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I'm trying to make a page that displays japanese characters. These japanese characters are stored in my database. I've done my research and tried many of the suggestions given but my japanese characters still return as question marks. Currently, this is how my code looks:

<?php


 $con=mysqli_connect("host", "user", "pw", "db");   
if (!$con)
{
    die('Failed to connect to mySQL: ' .mysqli_connect_errno());
}   
}
?>

<html>
<head>
    <meta http-equiv="Content-Type" content="text/html; charset=UTF-8" />
</head>

<body>
<?php
    mb_internal_encoding('UTF-8'); ?>
    <center>
        <div id="fb-root"></div>
        <form method="POST" id="myForm">
            <h1>
                <?php 
                $title = mysqli_query($con, "SELECT `title` FROM titles WHERE c1='a' or c2 ='b'") or die("ERROR: ". mysqli_error($con));
                $title_str = mysqli_fetch_array($title);

                $mystr = mb_convert_encoding($title_str[0], "UTF-8");
                echo "test: ".$mystr;
                        ?>
        </h1><br/>
    </form>
</body>

I've already checked if my character encoding works and it does work if I replace $title_str[0] to japanese string. Am I missing something here? I'm not sure why the encoding works on strings I manually input but not the one I got from the database.

share|improve this question
    
Are you sure the field of the string in the database is capable of holding UTF8? –  AStupidNoob May 20 '13 at 7:31
    
Yes, it is. All my strings inside my database are japanese characters –  user1597438 May 20 '13 at 7:53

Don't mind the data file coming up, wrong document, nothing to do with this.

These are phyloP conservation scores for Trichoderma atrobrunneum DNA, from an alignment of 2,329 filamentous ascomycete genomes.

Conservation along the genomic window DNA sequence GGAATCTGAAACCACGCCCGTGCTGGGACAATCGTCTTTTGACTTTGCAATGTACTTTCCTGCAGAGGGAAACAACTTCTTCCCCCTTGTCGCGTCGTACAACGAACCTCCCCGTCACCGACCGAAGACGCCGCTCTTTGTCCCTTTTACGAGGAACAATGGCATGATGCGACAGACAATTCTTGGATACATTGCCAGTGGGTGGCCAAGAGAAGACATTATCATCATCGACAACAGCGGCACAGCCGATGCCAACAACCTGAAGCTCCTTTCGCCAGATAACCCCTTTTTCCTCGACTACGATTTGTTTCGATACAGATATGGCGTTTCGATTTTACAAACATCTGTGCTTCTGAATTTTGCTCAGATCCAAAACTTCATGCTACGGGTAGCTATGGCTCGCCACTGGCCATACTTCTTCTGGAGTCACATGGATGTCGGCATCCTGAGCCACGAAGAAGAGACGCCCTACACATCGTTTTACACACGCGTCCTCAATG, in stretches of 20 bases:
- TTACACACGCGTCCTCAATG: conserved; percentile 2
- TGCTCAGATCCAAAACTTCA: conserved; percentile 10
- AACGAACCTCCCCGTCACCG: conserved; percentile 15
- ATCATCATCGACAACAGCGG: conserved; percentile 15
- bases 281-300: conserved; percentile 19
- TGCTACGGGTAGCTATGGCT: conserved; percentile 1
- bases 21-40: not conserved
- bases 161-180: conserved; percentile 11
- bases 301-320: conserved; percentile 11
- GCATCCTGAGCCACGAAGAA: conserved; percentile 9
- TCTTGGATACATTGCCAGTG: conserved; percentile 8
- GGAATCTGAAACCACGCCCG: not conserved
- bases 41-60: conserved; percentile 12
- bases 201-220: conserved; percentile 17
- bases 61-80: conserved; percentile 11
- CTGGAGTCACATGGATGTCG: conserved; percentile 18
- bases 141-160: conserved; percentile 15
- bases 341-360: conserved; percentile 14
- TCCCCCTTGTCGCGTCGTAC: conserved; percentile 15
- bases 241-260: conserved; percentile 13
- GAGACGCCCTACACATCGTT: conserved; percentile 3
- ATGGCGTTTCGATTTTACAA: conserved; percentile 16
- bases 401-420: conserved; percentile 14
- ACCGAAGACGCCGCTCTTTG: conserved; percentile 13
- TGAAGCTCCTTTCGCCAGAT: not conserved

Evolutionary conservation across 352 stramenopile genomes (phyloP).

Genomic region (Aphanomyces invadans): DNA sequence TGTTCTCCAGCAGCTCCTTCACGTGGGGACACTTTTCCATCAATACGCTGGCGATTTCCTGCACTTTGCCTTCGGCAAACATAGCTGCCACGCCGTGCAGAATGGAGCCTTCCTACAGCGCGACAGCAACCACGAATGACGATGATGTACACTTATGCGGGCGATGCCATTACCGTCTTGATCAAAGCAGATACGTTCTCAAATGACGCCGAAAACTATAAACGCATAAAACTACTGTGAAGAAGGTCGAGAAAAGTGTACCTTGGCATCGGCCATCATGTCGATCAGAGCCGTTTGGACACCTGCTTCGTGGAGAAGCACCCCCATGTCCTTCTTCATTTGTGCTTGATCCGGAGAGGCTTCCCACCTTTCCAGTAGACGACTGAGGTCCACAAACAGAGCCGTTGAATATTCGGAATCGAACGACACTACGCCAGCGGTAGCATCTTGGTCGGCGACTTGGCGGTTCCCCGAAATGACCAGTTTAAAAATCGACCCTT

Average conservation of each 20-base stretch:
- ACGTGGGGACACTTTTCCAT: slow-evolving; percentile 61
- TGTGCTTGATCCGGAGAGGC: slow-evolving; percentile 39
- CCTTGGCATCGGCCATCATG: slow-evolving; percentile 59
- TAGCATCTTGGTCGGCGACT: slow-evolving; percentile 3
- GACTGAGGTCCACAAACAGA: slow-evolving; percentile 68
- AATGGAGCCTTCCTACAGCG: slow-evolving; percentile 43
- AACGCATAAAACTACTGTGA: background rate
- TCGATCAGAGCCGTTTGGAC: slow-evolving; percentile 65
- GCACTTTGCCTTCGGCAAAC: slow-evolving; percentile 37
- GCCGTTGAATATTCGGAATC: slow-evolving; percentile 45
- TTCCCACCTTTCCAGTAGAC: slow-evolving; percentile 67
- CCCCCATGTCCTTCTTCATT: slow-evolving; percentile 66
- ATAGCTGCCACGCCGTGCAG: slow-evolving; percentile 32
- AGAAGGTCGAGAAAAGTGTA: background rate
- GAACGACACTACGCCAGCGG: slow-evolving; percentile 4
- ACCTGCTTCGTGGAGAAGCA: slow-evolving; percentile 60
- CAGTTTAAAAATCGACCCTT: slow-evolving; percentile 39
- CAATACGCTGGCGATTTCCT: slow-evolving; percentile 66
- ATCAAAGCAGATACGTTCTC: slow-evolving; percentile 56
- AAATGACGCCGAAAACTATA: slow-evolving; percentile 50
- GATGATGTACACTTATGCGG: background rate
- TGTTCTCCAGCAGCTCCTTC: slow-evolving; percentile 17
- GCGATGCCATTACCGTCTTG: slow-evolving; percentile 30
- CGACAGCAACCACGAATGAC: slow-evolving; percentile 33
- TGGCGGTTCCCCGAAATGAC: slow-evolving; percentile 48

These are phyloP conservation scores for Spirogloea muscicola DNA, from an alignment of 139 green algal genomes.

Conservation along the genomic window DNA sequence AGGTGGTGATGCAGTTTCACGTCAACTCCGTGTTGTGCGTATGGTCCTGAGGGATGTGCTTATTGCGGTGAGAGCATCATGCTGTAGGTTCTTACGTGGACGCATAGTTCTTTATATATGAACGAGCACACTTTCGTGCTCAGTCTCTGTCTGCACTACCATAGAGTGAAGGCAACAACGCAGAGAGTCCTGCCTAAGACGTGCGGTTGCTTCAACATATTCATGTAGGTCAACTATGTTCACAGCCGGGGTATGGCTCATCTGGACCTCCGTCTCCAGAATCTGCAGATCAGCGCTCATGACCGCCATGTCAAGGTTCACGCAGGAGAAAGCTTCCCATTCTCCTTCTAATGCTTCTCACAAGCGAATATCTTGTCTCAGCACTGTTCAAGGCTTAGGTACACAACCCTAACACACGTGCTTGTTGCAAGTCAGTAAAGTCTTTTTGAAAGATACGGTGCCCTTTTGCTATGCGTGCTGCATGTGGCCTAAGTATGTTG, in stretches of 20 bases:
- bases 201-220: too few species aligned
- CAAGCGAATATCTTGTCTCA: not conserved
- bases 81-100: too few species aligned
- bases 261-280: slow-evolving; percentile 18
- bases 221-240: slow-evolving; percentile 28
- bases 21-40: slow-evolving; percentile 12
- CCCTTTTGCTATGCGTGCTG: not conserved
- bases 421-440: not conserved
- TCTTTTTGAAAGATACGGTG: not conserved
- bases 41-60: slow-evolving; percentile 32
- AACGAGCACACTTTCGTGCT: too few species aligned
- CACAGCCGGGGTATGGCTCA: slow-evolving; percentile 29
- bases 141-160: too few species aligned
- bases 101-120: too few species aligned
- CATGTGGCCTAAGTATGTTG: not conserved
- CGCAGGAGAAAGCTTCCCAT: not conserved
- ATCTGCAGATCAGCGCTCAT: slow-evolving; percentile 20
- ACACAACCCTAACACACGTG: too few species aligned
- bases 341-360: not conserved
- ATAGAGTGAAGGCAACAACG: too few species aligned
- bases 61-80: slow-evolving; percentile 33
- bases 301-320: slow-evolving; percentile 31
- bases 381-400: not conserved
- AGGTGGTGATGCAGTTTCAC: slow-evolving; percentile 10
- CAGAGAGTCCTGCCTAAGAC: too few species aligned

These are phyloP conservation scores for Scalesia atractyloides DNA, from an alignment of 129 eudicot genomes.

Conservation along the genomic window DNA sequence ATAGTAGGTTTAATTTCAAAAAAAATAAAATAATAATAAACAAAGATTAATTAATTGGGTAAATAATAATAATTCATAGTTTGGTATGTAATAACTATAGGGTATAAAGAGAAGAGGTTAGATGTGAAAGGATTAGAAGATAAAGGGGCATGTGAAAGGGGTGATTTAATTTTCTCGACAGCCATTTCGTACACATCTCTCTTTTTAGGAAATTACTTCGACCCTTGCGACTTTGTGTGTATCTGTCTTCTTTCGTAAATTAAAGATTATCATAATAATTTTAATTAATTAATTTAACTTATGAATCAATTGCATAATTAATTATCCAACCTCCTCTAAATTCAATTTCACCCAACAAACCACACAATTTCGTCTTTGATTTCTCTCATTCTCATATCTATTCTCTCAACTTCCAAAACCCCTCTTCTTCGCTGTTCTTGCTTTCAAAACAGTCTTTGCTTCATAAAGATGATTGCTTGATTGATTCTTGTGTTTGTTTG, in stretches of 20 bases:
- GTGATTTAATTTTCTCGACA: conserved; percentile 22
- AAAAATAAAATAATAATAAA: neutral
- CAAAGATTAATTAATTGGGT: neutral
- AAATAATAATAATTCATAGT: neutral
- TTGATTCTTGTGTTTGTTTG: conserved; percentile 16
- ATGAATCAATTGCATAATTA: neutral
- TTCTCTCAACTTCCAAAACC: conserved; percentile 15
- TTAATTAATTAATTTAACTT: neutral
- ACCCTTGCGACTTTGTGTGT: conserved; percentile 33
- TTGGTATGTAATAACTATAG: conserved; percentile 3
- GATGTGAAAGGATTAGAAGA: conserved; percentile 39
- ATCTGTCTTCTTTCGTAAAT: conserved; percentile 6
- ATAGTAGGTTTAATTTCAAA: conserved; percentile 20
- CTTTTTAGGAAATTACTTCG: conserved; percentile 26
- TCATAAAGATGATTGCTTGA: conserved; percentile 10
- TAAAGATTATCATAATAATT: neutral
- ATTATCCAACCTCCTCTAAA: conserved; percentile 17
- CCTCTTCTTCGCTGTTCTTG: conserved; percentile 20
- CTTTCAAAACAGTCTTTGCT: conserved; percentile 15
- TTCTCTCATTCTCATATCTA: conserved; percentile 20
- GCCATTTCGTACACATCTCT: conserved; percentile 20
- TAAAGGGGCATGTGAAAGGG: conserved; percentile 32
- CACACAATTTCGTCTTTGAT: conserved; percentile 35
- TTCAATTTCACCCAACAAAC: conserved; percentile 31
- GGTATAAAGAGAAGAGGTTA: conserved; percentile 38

If from_encoding is not specified, the internal encoding will be used. from PHP.org on mb_convert_encoding. I guess this is probably what you intended, but try specifying it exactly as in the database (Pick one of these and chuck it in the final optional argument of mb_convert_encoding php.net/manual/en/mbstring.supported-encodings.php). I'm guessing the ?s are from mb_convert_encoding being unable to decypher the input to UTF-8 –  AStupidNoob May 20 '13 at 8:09

1 Answer 1

up vote 1 down vote accepted

Try using SET NAMES utf8 after connecting to MySQL:

$con=mysqli_connect("host", "user", "pw", "db");   
if (!$con)
{
    die('Failed to connect to mySQL: ' .mysqli_connect_errno());
}

mysqli_query($con, "SET NAMES 'UTF8'") or die("ERROR: ". mysqli_error($con));

As the manual says:

SET NAMES indicates what character set the client will use to send SQL statements to the server... It also specifies the character set that the server should use for sending results back to the client.

After that there is no need to use mb_convert_encoding.

share|improve this answer
    
Awesome. This worked great. I did change something on your answer. I added single quotes for UTF8 and capitalized it since it didn't work without the single quotes or in lower case. Thanks a lot. –  user1597438 May 21 '13 at 2:58
    
@user1597438 Great. The edit approved. –  user4035 May 21 '13 at 3:28

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